Seven people, including the self-confessed sexually-deprived gunman, are dead in California and Friday night’s slaughter because of "craven politicians" and the National Rifle Association, according to the father of one of the victims, who appeared in a video broadcast Saturday by CNN; a mass shooting that new information reveals was not prevented by California's "universal background check."
One can almost predict that the gun prohibition lobby will jump on that video, and repeat the remarks of Richard Martinez over and over. His son, Christopher, 20, was killed.
UPDATE: California has some of the toughest gun laws in the country, including a so-called “universal background check” (UBC) law that requires background checks on gun transactions. The Los Angeles Times reported Saturday evening that three guns were recovered, including two Sig Sauer P226 pistols and a Glock Model 34. All were purchased legally and registered to Elliott Rodger, the newspaper said, meaning that he went through background checks.
The newspaper said authorities also recovered several loaded ten-round magazines for the pistols. This revelation also demonstrates that magazine capacity limits are no barrier to people intent on committing mayhem.
But according to the Huffington Post, an attorney representing Peter Rodger, identified as the father of the alleged gunman, issued a statement that the family “is staunchly against guns.” The elder Rodger was an assistant director on “The Hunger Games,” according to published reports.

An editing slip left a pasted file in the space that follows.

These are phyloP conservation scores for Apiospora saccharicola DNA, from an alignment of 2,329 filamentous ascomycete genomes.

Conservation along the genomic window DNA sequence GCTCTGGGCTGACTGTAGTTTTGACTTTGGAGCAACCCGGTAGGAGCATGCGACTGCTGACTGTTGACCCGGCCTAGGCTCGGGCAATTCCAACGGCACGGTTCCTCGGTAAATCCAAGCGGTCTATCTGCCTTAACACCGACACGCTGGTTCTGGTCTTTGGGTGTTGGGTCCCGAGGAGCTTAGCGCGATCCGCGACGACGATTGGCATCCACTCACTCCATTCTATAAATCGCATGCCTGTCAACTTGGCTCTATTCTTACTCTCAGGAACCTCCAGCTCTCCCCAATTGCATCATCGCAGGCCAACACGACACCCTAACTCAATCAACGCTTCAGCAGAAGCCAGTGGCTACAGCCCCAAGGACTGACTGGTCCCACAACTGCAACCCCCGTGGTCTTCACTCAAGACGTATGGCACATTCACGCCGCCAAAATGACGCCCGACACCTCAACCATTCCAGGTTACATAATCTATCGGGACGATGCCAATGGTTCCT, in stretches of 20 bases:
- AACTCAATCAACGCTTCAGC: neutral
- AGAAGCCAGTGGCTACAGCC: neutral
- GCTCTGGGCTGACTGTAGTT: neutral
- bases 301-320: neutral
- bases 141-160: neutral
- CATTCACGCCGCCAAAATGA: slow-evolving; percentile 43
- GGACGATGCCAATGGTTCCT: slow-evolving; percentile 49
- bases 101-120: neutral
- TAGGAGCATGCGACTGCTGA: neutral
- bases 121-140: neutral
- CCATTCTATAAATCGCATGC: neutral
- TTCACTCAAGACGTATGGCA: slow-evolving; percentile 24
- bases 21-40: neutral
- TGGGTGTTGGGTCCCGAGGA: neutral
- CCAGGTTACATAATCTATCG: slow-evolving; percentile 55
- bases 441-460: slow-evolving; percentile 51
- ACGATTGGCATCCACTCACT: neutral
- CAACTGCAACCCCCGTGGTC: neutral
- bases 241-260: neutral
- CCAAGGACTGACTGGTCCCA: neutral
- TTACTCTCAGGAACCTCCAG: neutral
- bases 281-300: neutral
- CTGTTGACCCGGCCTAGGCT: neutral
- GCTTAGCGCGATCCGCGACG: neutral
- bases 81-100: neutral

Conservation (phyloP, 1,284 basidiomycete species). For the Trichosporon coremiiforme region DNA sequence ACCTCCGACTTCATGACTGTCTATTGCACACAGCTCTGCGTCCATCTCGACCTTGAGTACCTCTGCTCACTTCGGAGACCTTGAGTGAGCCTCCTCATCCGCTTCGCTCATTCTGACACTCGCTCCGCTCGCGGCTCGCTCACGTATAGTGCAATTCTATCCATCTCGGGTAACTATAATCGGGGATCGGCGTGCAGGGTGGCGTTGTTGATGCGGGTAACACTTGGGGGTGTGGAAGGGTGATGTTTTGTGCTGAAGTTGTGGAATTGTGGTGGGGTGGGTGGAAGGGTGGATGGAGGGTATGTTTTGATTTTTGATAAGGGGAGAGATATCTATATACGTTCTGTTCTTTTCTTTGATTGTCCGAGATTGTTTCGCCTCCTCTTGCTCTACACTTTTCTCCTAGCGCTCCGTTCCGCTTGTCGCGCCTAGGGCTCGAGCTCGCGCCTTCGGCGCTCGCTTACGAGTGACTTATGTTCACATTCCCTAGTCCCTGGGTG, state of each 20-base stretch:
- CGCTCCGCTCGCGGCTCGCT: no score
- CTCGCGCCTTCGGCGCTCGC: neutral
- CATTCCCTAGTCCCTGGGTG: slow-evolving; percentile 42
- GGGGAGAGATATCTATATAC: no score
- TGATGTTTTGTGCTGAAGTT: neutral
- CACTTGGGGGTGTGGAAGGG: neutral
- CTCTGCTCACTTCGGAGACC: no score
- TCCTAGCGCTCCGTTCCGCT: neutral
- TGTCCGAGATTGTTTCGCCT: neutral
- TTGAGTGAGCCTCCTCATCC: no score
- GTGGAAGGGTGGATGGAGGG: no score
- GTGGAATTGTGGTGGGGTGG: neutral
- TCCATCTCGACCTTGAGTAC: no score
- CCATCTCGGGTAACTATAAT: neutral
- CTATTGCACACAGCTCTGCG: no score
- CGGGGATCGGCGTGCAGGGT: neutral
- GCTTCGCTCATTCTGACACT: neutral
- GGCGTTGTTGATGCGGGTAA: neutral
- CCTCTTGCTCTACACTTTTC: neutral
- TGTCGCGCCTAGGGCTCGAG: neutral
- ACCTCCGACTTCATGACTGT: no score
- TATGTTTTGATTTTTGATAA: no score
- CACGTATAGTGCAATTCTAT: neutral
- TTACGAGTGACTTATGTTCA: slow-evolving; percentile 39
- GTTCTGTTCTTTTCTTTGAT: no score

The Los Angeles Times is also reporting that police found three bodies in the alleged gunman’s apartment. All three had apparently been stabbed to death.
Whatever else this case demonstrates is that UBCs do not prevent mass shootings, a fact not lost on Washington gun rights activists who oppose Initiative 594, the 18-page gun control measure touted as a UBC mandate.
Another revelation that is likely to be overlooked by anti-gunners who use this incident to press their agenda is that the Rodger family, according to the Associated Press account published by the New York Post, called police “several weeks ago after being alarmed by YouTube videos ‘regarding suicide and the killing of people’,” according to the attorney, Alan Shifman.
The HuffPo account notes that police who interviewed the younger Rodger thought he was “perfectly polite, kind and wonderful.” Despite this, the NRA, and likely all gun rights advocacy groups, will remain in the crosshairs of anti-gunners playing the blame game.
According to the New York Times account, which profiled the suspect, Elliott Rodger was “emotionally disturbed” from when he was a youngster in first grade and his parents divorced. He apparently was harassed and ridiculed by other students at the private Catholic high school he attended in Los Angeles. He reportedly quit school before graduation.
One of his classmates was quoted by the newspaper asserting, “We said right from the get-go that that kid was going to lose it someday and just freak out.” If true, this might suggest there were ample warning signals prior to Friday night’s shooting.
Whatever the case, from the family’s own report to police, to his behavior in school, to the YouTube video made prior to the shooting, it may be a hard sell blaming the California slayings on any politicians or the NRA. The fault more accurately belongs with the gunman, the people around him, and those who push for UBCs and other restrictive gun laws under the false claim that they will somehow prevent a tragedy.